By focusing on clarity, consistency, and discipline, you’ll improve your communication, enhance your thought leadership, and bolster your personal brand.

When you’re clear, everything becomes easier. People understand you, what you offer, your value, what differentiates you, how you can help them, and how they can assist you. Clarity helps others know, like, and trust you. Having clarity also enables you to align your goals with a plan to achieve them—and stay away from the things that can derail you.

Consistency is about aligning and maintaining your “voice” and look and feel in all your communications. It’s the way you present yourself, the way you sound, the way you write, all of the visual and verbal touchpoints. So much so that people come to expect—and anticipate—your specific point of view and unique perspective. Whether you realize it or not, you send a message to the world about who you are and what you’re about. Rather than make your consumers, customers, and clients guess who you are and what you stand for, make sure to communicate your intended message by maintaining consistency.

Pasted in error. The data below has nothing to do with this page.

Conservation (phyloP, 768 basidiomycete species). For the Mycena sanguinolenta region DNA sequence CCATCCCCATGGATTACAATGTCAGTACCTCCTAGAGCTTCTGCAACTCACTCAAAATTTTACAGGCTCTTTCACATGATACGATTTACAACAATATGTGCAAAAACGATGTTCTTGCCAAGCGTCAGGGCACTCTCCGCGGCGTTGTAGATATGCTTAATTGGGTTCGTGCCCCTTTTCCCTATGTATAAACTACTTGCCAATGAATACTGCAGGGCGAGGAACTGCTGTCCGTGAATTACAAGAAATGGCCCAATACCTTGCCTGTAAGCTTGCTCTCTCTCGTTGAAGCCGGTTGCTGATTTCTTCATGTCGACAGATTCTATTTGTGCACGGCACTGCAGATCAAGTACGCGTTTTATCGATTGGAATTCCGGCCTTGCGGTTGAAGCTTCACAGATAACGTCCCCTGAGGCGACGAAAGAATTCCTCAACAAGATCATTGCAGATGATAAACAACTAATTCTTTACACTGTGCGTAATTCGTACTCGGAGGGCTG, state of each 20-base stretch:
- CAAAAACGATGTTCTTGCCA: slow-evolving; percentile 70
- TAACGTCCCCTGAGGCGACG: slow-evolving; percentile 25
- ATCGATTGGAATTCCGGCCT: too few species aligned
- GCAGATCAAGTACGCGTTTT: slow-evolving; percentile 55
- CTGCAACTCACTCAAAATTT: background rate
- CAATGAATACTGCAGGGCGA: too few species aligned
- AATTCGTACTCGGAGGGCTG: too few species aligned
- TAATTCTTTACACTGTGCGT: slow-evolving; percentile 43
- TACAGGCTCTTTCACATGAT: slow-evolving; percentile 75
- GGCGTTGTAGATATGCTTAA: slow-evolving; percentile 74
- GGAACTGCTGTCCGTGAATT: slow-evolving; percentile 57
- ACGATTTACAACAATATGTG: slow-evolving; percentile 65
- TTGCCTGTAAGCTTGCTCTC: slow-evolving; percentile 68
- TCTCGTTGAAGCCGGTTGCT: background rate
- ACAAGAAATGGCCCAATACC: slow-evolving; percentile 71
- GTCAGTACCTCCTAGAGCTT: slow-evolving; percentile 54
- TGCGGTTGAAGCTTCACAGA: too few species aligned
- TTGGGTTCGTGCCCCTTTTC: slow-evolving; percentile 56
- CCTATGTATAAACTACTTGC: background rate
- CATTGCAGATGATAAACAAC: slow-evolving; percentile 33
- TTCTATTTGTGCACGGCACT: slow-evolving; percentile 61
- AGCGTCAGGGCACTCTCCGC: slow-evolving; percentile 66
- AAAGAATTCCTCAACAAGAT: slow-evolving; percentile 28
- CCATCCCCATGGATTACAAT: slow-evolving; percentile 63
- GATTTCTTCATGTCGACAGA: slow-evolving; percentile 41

Without discipline, you run the risk of trying to be all things to all people. And doing so lowers your competitive advantage and waters down your offering. Worse, people won’t know what to think of you (if they think of you at all). Instead, focus on what you do best, and let the other things fade into the background. Promote those one or two areas in your wheelhouse and your expertise in helping others so that your name becomes synonymous with those skills. In this way, restraint can be your biggest ally.

23. Take action—now

Taking action is the one surefire antidote to combat career anxiety, doubt, and fear. Action begets more action. When you use awareness to make action an intentional habit, you train yourself to continue to take action. Over time, those small behavior changes creatively shake things up and breathe new life into old methods and routines. And combined with focused action, that newfound clarity will bring you something even better: success.

24. Dare to be a “career contrarian”

“Career contrarians” share the ability to adopt an often unpopular perspective and make it work for them. Instead of conforming to conventional or practical approaches, education, or paths, they seek alternative means to career fulfillment. This means they realize that there is more than one path to success (and it’s probably non-linear), are comfortable being uncomfortable (even, and especially, when they fail), trust their gut, play the long game, eliminate the negative self-talk, and understand that taking an alternative path may inspire someone else to do it, as well.